Q&A Topic: You Can Still Go Home If You Live Alone
Eric L. Grossman, MD, FAAOS
Q. Why are Americans outliving their joints?
A. Our knee, hip and ankle joints are weight-bearing, so while the cartilage of other joints also wears out, the degeneration of these joints is painful due to their load-bearing nature. From 2000 to 2010, the rate of joint replacement surgeries (mainly hip and knee) nearly doubled in the U.S. One factor driving the increase is a cultural change: Today, people in their golden years expect to remain active – to travel, to play vigorous sports. Also, thanks to the excellent results of knee and hip replacement procedures, more primary care physicians and orthopedic surgeons are recommending them.
Q. I’m hearing about people going directly home to heal after joint replacement surgery. Is this a trend?
A. A big one. It’s an approach we at Northern Westchester Hospital (NWH) have long espoused, now gaining much larger national attention. Studies show that after knee or hip replacement surgery, there’s literally no place like home for healing -- that it’s usually safer and more beneficial to the patient. At NWH, we’re now finding that patients who live alone can also safely heal at home. At home, you’re forced to do more sooner, which speeds up the joint’s return to normal function. And the environment is typically cleaner and more comforting.
Q. So people want to heal at home?
A. Almost all patients consider home ideal. People would rather be in a safe, familiar environment where they can heal with careful guidance and instruction from clinical providers. It’s not for everyone, but it’s for more and more patients.
Q. Have certain medical advances made healing at home possible?
A. Yes! Major advancements in surgical technique, such as the anterior approach to hip replacement that leaves tendons intact, and customized total knee replacement surgery, greatly facilitate discharging patients to home. All my total hip and knee replacement patients walk the very day of surgery and are typically sent home within 24-48 hours, with some going home the day of surgery. Also, our better understanding of post-op pain management and physical therapy has significantly smoothed the transition to healing. At NWH, we use a program called ERAS (Enhanced Recovery After Surgery) which integrates anesthesia, physical therapy and orthopedic care teams to better manage patients recovery while in the hospital.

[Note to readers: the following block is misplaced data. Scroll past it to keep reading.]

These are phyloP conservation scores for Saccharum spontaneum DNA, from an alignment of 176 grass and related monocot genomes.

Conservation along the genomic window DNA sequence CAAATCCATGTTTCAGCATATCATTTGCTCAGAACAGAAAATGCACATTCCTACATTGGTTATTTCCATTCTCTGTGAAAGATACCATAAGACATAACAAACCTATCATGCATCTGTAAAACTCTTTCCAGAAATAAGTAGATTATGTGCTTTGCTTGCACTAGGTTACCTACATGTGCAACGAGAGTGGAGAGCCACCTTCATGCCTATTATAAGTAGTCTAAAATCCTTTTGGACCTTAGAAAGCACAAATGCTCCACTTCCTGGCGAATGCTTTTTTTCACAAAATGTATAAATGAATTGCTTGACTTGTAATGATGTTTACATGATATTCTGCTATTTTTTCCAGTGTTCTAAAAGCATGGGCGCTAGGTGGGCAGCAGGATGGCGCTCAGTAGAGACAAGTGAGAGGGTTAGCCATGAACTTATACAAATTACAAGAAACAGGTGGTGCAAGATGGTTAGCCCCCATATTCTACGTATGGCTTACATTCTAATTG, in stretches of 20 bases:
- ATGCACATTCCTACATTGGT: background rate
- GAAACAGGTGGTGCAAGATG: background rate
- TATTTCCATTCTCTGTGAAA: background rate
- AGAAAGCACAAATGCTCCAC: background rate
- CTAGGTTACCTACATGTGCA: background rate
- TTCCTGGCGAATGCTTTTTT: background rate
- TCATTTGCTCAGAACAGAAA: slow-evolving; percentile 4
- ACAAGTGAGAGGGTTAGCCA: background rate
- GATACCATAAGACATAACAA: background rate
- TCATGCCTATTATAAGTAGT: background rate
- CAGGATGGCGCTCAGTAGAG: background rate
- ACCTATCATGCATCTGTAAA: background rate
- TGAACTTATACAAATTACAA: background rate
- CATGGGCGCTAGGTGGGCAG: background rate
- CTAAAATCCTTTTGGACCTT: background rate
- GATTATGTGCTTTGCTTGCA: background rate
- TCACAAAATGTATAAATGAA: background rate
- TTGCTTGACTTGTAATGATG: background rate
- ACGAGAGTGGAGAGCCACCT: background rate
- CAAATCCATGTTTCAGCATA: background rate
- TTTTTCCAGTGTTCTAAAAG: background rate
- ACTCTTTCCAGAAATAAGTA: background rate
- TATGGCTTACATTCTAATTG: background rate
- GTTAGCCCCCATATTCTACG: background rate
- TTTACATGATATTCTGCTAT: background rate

Q. What actually happens at home?
A. As an NWH patient, you must pass mobility and independence benchmarks before going directly home.We wouldn’t use this approach, with, for example, an elderly person with balance issues. Once you’re home, there are now many more services available to support healing, including online-based physical therapy. Reflecting NWH’s patient-centered approach, my office is very attentive to our patients’ home-recovery needs. My nurse and I text with at-home patients, providing real-time contact and reassurance. My patients tell me, “I’m so happy I could be home with my family! It pushed me to be more active more quickly.” I’m confident this is the best path for most people. If it were me, I’d choose it.
Eric Grossman, MD, FAAOS
Northern Westchester Hospital
400 East Main Street
Mount Kisco, NY 10549
Northern Westchester Hospital
Director, Joint Replacement Surgery
Orthopedic and Spine Institute